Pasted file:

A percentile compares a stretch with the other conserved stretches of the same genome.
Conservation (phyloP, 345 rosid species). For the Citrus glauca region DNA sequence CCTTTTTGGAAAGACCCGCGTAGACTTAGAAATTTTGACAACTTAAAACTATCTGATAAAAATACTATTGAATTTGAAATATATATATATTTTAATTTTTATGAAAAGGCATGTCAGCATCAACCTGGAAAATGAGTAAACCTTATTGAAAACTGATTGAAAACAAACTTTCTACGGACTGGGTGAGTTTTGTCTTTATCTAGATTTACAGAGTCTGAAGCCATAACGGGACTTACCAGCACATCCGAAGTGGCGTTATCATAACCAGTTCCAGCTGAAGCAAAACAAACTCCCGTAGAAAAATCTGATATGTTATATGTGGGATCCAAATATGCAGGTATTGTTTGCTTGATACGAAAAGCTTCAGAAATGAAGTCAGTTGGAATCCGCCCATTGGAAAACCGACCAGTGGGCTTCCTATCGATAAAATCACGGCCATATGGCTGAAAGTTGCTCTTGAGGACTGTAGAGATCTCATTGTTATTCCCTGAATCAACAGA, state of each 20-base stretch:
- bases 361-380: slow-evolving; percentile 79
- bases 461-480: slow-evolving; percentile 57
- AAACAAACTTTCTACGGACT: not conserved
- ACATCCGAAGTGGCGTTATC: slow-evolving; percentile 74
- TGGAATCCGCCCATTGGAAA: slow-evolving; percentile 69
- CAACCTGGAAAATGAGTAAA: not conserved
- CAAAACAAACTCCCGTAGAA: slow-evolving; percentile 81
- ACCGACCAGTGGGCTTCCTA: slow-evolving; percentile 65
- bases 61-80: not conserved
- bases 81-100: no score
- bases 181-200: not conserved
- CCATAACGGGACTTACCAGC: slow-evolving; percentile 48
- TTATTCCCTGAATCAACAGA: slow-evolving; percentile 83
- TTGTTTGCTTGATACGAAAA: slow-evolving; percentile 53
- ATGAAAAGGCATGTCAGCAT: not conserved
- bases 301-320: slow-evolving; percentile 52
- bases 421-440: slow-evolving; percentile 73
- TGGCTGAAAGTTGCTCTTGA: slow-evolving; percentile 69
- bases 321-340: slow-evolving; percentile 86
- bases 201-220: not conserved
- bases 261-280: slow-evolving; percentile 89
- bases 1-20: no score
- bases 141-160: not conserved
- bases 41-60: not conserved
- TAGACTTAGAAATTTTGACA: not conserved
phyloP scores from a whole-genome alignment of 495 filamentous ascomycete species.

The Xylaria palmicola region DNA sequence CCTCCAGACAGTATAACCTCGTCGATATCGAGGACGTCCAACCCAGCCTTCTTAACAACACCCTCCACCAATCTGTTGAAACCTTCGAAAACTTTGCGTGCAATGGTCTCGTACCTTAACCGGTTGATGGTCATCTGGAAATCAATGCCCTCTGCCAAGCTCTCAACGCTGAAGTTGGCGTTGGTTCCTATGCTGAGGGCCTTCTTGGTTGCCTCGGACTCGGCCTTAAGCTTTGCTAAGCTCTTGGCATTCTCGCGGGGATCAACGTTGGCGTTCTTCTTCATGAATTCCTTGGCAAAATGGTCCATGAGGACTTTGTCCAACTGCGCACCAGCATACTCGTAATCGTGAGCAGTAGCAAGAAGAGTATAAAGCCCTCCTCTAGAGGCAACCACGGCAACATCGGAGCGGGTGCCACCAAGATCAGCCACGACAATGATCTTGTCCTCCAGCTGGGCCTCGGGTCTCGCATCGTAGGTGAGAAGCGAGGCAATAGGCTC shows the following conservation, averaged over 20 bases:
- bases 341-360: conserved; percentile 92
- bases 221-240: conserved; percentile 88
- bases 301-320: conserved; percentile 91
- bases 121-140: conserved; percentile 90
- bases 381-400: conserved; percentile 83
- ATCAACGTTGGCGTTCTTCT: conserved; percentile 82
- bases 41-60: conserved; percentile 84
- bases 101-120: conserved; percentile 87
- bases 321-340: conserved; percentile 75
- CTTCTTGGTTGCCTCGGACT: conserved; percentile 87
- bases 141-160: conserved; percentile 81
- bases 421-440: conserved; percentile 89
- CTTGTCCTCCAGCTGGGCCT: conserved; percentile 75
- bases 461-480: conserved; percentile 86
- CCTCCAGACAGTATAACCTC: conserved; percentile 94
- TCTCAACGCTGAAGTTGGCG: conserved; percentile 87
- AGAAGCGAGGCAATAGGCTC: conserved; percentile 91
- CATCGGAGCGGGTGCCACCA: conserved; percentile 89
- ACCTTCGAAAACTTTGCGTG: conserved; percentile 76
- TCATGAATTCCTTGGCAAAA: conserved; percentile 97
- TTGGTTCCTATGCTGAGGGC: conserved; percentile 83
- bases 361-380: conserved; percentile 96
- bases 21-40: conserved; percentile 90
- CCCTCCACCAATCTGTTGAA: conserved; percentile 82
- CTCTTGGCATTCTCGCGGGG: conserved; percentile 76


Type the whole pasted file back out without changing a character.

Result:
A percentile compares a stretch with the other conserved stretches of the same genome.
Conservation (phyloP, 345 rosid species). For the Citrus glauca region DNA sequence CCTTTTTGGAAAGACCCGCGTAGACTTAGAAATTTTGACAACTTAAAACTATCTGATAAAAATACTATTGAATTTGAAATATATATATATTTTAATTTTTATGAAAAGGCATGTCAGCATCAACCTGGAAAATGAGTAAACCTTATTGAAAACTGATTGAAAACAAACTTTCTACGGACTGGGTGAGTTTTGTCTTTATCTAGATTTACAGAGTCTGAAGCCATAACGGGACTTACCAGCACATCCGAAGTGGCGTTATCATAACCAGTTCCAGCTGAAGCAAAACAAACTCCCGTAGAAAAATCTGATATGTTATATGTGGGATCCAAATATGCAGGTATTGTTTGCTTGATACGAAAAGCTTCAGAAATGAAGTCAGTTGGAATCCGCCCATTGGAAAACCGACCAGTGGGCTTCCTATCGATAAAATCACGGCCATATGGCTGAAAGTTGCTCTTGAGGACTGTAGAGATCTCATTGTTATTCCCTGAATCAACAGA, state of each 20-base stretch:
- bases 361-380: slow-evolving; percentile 79
- bases 461-480: slow-evolving; percentile 57
- AAACAAACTTTCTACGGACT: not conserved
- ACATCCGAAGTGGCGTTATC: slow-evolving; percentile 74
- TGGAATCCGCCCATTGGAAA: slow-evolving; percentile 69
- CAACCTGGAAAATGAGTAAA: not conserved
- CAAAACAAACTCCCGTAGAA: slow-evolving; percentile 81
- ACCGACCAGTGGGCTTCCTA: slow-evolving; percentile 65
- bases 61-80: not conserved
- bases 81-100: no score
- bases 181-200: not conserved
- CCATAACGGGACTTACCAGC: slow-evolving; percentile 48
- TTATTCCCTGAATCAACAGA: slow-evolving; percentile 83
- TTGTTTGCTTGATACGAAAA: slow-evolving; percentile 53
- ATGAAAAGGCATGTCAGCAT: not conserved
- bases 301-320: slow-evolving; percentile 52
- bases 421-440: slow-evolving; percentile 73
- TGGCTGAAAGTTGCTCTTGA: slow-evolving; percentile 69
- bases 321-340: slow-evolving; percentile 86
- bases 201-220: not conserved
- bases 261-280: slow-evolving; percentile 89
- bases 1-20: no score
- bases 141-160: not conserved
- bases 41-60: not conserved
- TAGACTTAGAAATTTTGACA: not conserved
phyloP scores from a whole-genome alignment of 495 filamentous ascomycete species.

The Xylaria palmicola region DNA sequence CCTCCAGACAGTATAACCTCGTCGATATCGAGGACGTCCAACCCAGCCTTCTTAACAACACCCTCCACCAATCTGTTGAAACCTTCGAAAACTTTGCGTGCAATGGTCTCGTACCTTAACCGGTTGATGGTCATCTGGAAATCAATGCCCTCTGCCAAGCTCTCAACGCTGAAGTTGGCGTTGGTTCCTATGCTGAGGGCCTTCTTGGTTGCCTCGGACTCGGCCTTAAGCTTTGCTAAGCTCTTGGCATTCTCGCGGGGATCAACGTTGGCGTTCTTCTTCATGAATTCCTTGGCAAAATGGTCCATGAGGACTTTGTCCAACTGCGCACCAGCATACTCGTAATCGTGAGCAGTAGCAAGAAGAGTATAAAGCCCTCCTCTAGAGGCAACCACGGCAACATCGGAGCGGGTGCCACCAAGATCAGCCACGACAATGATCTTGTCCTCCAGCTGGGCCTCGGGTCTCGCATCGTAGGTGAGAAGCGAGGCAATAGGCTC shows the following conservation, averaged over 20 bases:
- bases 341-360: conserved; percentile 92
- bases 221-240: conserved; percentile 88
- bases 301-320: conserved; percentile 91
- bases 121-140: conserved; percentile 90
- bases 381-400: conserved; percentile 83
- ATCAACGTTGGCGTTCTTCT: conserved; percentile 82
- bases 41-60: conserved; percentile 84
- bases 101-120: conserved; percentile 87
- bases 321-340: conserved; percentile 75
- CTTCTTGGTTGCCTCGGACT: conserved; percentile 87
- bases 141-160: conserved; percentile 81
- bases 421-440: conserved; percentile 89
- CTTGTCCTCCAGCTGGGCCT: conserved; percentile 75
- bases 461-480: conserved; percentile 86
- CCTCCAGACAGTATAACCTC: conserved; percentile 94
- TCTCAACGCTGAAGTTGGCG: conserved; percentile 87
- AGAAGCGAGGCAATAGGCTC: conserved; percentile 91
- CATCGGAGCGGGTGCCACCA: conserved; percentile 89
- ACCTTCGAAAACTTTGCGTG: conserved; percentile 76
- TCATGAATTCCTTGGCAAAA: conserved; percentile 97
- TTGGTTCCTATGCTGAGGGC: conserved; percentile 83
- bases 361-380: conserved; percentile 96
- bases 21-40: conserved; percentile 90
- CCCTCCACCAATCTGTTGAA: conserved; percentile 82
- CTCTTGGCATTCTCGCGGGG: conserved; percentile 76